Creating Meridian Maps

Before you can use Meridian's location services, you'll need at least one map for your location in the Meridian Editor. To do this, send us a map image file for each map you want in your Meridian-powered app. The Meridian Maps team will convert your map file into a format that works well in both the Meridian Editor and your Meridian-powered app.

Please send your map as a high resolution PNG, PDF, or JPEG image file to

Only one map is granted for each Proof of Concept (POC) or Not for Resale (NFR) kit.

Mapping Best Practices

Our Maps team is experienced at converting many different types of maps files into aesthetically pleasing and useful maps for the Meridian-powered apps.

Our Maps team has identified three best practices that will expedite your map conversion and import process.

The Map Preserves Detail when Zoomed In

Meridian-powered apps show maps at different zoom levels. Before you send in your map file, make sure that your map lines look good at different zoom levels.

To do this, open the map file you're planning on sending and zoom in on the map image until a single room fills the map. If the lines are still crisp, then your map will look good at all zoom levels in your Meridian-powered app.

If your map lines look fuzzy or pixelated when you've zoomed in to a single room, you'll need a higher resolution map image file.

If you need help with this, please contact us for assistance.

Interior Decoration Details are Removed

Many maps include extra information, such as furniture and other interior decoration details. This extra information isn't necessary and, in some cases, can slow down the map conversion and import process.

For best results, please submit a map of your floor plan with the extra interior detail removed or grayed out.

Visitor Inaccessible Areas are Clearly Marked

Your Meridian-powered app is intended for visitors to your location. In some cases, you may want to consider removing inaccessible areas from your map before submitting it.

Visitor inaccessible areas won't appear in your Meridian-powered app at all.

Examples of Clean Maps

These are examples of clean maps that are easy to work with. There are clean, visible lines and very little extra detail.

Examples of Maps Needing Revision

Here are examples of maps that needed revision before our Maps team could prepare them for conversion and import.

Hard to Read Maps

This map is hard to read because there are extra vertical and horizontal lines. It also looks as though the image was created from a photocopy of a printed map.

This map is hard to read because there's simply too much detail. This would be a great map if the extra lines and text were removed.

This map is hard to read at higher zoom levels because the lines are too thick. Much of the internal room detail could also be removed.

Overly Detailed Maps

This is an example of an overly detailed map. The map is pretty, but this level of interior design detail wouldn't work well for a map in a Meridian-powered app.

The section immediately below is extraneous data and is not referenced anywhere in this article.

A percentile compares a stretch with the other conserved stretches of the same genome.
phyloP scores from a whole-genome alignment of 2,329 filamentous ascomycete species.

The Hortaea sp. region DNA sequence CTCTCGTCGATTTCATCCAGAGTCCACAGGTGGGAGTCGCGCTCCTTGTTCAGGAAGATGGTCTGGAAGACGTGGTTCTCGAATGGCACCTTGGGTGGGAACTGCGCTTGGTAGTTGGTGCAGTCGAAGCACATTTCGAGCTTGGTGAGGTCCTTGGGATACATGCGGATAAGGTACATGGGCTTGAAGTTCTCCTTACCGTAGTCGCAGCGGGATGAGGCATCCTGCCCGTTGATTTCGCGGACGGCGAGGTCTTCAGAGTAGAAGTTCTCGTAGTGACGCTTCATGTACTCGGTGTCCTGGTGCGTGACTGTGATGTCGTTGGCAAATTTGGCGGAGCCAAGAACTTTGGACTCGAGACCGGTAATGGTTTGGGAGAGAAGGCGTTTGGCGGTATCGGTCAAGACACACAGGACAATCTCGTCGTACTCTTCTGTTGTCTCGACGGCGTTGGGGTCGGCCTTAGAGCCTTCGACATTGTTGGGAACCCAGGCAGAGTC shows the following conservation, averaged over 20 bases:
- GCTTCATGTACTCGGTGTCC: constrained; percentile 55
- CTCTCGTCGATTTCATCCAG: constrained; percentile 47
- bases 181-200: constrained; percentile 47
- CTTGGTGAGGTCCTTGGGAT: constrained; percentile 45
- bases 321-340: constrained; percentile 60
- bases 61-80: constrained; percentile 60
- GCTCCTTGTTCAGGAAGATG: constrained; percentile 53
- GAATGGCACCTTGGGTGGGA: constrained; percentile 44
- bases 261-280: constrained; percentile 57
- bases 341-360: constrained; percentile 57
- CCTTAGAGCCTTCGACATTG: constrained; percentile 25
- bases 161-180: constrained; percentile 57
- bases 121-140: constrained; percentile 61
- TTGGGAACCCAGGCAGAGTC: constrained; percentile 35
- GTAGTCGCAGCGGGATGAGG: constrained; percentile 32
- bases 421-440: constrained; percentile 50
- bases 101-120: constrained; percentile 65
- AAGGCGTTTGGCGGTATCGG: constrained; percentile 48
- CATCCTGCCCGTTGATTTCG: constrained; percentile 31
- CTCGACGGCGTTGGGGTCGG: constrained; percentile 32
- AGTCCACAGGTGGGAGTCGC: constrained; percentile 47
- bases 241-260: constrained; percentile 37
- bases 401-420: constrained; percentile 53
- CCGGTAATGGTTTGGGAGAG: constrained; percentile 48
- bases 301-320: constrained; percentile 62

Setting the Map Scale

Once the Meridian Maps team has finished customizing your map and uploaded it to the Meridian Editor, you'll need to set the map's scale so that your Meridian-powered app will be able to calculate distances when calculating turn-by-turn directions.

Control Points

The Meridian Editor uses control points to calculate map size. By aligning a map's control points with the Google Maps satellite image of the same location, the Editor can calculate the sizing for the Meridian-powered app's location and wayfinding features.

If you don't set the control points, the map won't be to scale.

Set a Map's Control Points

Complete these steps to edit a map's control points to set the map's scale and offset.

  1. In the Meridian Editor sidebar, click Maps, and then click the pencil Edit button.
  2. In the Level Details box, click Edit Control Points.
  3. In the Enter a location field, enter your map's location address.
  4. Click the + button to zoom in until you can easily see the map's building.
  5. Click Place markers here, and then click and drag the + markers to the top left and bottom right corners of your building.
  6. In the map view, click and drag the + markers to match the placement in the satellite view.
  7. The Editor auto-saves any changes you make to a map's control points, but you can click the browser's back button, and then click Save to make sure.

Outdoor Maps

There may be times when you want to include an outdoor map that uses GPS for location and wayfinding.

On the Edit Map screen in the Level Details box, check the USE GPS (INSTEAD OF BLUDOT) box. Your Meridian-powered app will use GPS when your visitors open this map.

Outdoor maps require a GPS accuracy of 5 meters or less. If the accuracy provided by the GPS satellites in your area is more than 5 meters, your Meridian-powered app won't show a blue dot.

It's not possible to improve the GPS coverage in your area, but you can use Aruba's outdoor mounting enclosures to deploy Beacons outside to provide location services.

North Offset

NORTH OFFSET is a value used to handle variations between true north and magnetic north.

For example, if the main entrance to your map is located at the north of your location, you'd probably want to enter 180 in the MAP NORTH field to rotate the map 180 degrees. This would rotate the map so the main entrance appeared at the bottom of the map.